Water runs for Cape Town Test
A LUSH outfield for the third Test between Australia and South Africa belies Cape Town's water crisis, which has threatened to turn arguably the world's most beautiful cricket venue into an ugly eyesore.
The coastal city is in the midst of a crippling drought that has resulted in severe water restrictions, with residents limited to 50 litres a day.
Newlands, renowned for a spectacular backdrop dominated by Table Mountain, uses water from only its borehole to wet the centre wicket block and outfield.
That was the case long before locals started to fear "Day Zero”, the unknown date when Cape Town's taps could run dry and force residents to queue for water.
But even bore water has become a topic of hot debate in the city.
Officials have attempted to crack down on the illegal private sale of it and are also demanding it is used only for toilets.
Almost every aspect of life in Cape Town, including sport, has been affected by what is officially a national disaster.
Grade and school cricket fixtures were cancelled a long time ago.
Newlands curator Evan Flint had been watering his outfield weekly, mindful of the situation. Unsurprisingly it became brown and patchy.
The oval will be picture perfect when the four-Test series continues on Thursday, ensuring reverse swing is harder to attain than in the previous two Tests.
"The field just started to go to pieces, so we then wrote to the city and asked if we could get an exemption. We were given an exemption up until March 21,” Flint told AAP.
"The bore is on our premises, but it was a moral thing. We're in the middle of our worst drought ever.
"It would have looked terrible but I don't think it would have had any impact on the game. Although, yes, it would have been a quick outfield, probably lots of boundaries and a higher-scoring Test.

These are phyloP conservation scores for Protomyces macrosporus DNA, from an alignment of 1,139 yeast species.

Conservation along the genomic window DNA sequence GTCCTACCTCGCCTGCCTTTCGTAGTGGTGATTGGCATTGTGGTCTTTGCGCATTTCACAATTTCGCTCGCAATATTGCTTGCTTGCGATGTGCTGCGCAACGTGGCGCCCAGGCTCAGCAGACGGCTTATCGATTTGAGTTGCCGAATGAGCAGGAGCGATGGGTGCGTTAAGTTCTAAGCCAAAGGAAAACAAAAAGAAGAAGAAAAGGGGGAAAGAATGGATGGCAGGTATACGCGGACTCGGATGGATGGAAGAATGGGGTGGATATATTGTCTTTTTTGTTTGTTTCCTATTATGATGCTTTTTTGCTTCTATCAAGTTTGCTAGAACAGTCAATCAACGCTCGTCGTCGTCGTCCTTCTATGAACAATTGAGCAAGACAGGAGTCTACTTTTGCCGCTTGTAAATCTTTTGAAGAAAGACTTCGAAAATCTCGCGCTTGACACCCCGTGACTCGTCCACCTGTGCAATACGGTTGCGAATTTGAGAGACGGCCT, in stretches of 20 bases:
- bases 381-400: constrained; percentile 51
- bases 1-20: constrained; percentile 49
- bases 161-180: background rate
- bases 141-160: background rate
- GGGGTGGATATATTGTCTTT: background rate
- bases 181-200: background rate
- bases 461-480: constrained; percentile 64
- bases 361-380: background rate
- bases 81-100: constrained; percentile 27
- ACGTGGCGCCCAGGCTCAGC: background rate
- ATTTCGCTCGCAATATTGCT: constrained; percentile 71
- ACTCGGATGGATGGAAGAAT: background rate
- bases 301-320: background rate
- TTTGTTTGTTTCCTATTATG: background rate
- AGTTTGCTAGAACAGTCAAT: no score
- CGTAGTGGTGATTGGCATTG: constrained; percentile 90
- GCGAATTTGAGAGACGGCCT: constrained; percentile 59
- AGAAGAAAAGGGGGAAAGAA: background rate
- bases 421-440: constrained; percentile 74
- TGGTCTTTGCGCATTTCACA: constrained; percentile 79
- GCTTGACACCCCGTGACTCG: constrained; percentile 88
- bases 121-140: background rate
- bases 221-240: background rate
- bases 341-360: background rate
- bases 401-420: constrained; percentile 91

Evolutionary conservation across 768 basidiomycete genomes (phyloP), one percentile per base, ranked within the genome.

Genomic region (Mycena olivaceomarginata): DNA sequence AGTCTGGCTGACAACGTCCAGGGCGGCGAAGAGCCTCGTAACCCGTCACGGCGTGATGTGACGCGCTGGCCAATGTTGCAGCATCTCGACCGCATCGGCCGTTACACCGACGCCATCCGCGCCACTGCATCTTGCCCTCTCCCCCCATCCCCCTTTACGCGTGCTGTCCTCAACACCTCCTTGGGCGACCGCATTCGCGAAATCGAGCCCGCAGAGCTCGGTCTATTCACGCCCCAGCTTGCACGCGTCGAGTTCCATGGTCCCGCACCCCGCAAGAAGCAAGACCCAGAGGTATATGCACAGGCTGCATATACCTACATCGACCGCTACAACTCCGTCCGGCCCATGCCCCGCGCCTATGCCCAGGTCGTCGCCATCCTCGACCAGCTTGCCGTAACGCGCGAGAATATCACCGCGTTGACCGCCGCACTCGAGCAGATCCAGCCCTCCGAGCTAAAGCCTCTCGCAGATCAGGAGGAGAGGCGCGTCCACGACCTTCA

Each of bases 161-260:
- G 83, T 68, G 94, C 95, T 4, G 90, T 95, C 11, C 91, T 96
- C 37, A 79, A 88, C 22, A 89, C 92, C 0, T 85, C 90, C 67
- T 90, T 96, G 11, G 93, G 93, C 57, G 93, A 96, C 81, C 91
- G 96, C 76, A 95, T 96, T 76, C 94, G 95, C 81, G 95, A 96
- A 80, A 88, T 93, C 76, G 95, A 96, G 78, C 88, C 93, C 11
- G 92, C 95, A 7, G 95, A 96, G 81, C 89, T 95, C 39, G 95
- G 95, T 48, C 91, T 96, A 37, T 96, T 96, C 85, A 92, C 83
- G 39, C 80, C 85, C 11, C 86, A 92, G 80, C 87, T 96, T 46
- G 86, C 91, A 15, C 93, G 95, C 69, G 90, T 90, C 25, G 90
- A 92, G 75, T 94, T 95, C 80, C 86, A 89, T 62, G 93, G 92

"If it looked brown it wasn't the end of the world for me.”
It begs the question whether the fixture should have been shifted somewhere else in South Africa.
Flint has received both positive and negative feedback on that front. Some view the upcoming event as an important source of civic pride, others not so much.
"You can imagine how much our water use will spike if you get 15,000 people to the stadium,” Flint said.
"But I think people will generally be mindful of the restrictions. They should use the same amount of water here as they would at home.
"We wanted to get the stadium completely off the municipal grid's drinking water by this Test. We haven't been able to do it - it's quite a process - but next season the entire stadium will run off bore water.”
Cape Town's hopes of hosting international cricket in the 2018-19 season will depend on how much winter rain the city receives, but cricket will be the least of residents' worries if the drought continues.
There are well-placed fears of humanitarian and economic problems.
Cape Town is among Africa's most visited cities, with tourism among the many industries hoping for urgent relief.
Restaurants have rejigged menus, hand sanitiser has replaced soap in plenty of bathrooms, and bath plugs have been removed from hotel rooms.
Steve Smith's side have been given a small insight into the challenges faced by residents.
"It's been quite an education to get a rundown on what it's like to live in a very serious drought,” Cameron Bancroft said.
"It's well labelled in our rooms, the amount of water you can save if you have a one-minute shower, flush the toilet when you need to and things like that.”